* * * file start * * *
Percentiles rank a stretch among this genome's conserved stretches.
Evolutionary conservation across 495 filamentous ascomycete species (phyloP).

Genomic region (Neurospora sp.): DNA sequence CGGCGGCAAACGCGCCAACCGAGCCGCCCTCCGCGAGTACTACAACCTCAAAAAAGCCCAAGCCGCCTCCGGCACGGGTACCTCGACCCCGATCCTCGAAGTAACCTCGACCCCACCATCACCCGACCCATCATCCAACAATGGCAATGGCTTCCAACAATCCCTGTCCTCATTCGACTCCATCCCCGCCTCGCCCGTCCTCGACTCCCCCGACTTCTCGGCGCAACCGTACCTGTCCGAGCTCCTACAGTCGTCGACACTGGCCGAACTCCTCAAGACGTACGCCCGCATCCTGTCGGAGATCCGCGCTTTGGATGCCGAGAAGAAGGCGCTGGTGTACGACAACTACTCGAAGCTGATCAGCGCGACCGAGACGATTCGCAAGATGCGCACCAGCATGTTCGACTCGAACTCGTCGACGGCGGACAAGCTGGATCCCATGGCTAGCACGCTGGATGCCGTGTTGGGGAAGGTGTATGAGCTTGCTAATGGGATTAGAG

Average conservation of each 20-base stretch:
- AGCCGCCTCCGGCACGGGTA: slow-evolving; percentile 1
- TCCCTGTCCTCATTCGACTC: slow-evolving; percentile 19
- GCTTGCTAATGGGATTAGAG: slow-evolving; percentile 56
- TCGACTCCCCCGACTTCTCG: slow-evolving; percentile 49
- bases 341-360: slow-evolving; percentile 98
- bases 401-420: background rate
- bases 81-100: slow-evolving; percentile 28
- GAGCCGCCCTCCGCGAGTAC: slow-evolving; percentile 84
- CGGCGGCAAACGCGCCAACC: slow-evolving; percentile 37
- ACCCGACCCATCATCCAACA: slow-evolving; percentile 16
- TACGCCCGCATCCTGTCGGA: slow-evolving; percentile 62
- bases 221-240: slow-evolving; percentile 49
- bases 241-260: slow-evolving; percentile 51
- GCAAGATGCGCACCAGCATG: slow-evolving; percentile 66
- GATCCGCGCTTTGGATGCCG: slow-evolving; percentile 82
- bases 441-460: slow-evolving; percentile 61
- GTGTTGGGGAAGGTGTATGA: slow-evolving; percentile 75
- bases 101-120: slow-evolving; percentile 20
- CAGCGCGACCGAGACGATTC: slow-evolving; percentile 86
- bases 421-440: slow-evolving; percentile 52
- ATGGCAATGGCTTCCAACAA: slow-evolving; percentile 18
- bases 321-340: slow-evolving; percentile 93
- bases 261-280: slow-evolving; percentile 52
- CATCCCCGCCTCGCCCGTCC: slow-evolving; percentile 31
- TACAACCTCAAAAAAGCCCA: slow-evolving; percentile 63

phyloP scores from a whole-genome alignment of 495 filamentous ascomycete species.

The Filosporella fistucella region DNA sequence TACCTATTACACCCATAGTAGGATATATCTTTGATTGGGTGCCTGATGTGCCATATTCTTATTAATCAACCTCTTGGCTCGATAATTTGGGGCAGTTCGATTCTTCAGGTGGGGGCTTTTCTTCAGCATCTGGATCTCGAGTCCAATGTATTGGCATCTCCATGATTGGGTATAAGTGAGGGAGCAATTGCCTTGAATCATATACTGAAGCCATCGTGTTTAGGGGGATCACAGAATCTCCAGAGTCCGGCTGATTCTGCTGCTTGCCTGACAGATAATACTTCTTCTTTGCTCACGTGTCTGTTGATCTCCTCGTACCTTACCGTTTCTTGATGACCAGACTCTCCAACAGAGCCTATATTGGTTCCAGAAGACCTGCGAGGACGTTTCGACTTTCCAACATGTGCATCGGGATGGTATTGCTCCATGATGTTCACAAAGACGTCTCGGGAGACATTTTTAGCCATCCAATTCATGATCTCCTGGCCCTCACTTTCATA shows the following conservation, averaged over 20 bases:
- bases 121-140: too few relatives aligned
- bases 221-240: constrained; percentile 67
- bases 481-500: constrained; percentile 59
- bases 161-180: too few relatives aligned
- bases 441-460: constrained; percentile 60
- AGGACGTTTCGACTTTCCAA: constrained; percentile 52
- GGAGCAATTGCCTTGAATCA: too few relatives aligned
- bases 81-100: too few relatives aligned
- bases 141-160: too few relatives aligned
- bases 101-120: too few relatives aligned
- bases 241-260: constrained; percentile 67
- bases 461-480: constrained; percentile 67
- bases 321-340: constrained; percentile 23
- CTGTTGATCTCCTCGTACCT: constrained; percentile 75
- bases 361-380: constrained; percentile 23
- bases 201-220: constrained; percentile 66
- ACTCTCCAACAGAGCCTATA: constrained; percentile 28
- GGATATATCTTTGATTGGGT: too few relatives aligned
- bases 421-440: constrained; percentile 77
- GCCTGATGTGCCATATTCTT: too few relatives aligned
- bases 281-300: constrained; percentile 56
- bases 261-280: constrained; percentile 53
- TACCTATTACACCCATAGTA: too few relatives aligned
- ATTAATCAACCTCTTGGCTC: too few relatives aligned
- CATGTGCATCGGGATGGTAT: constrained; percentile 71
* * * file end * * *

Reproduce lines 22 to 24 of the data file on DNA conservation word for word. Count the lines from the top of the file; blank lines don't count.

- bases 101-120: slow-evolving; percentile 20
- CAGCGCGACCGAGACGATTC: slow-evolving; percentile 86
- bases 421-440: slow-evolving; percentile 52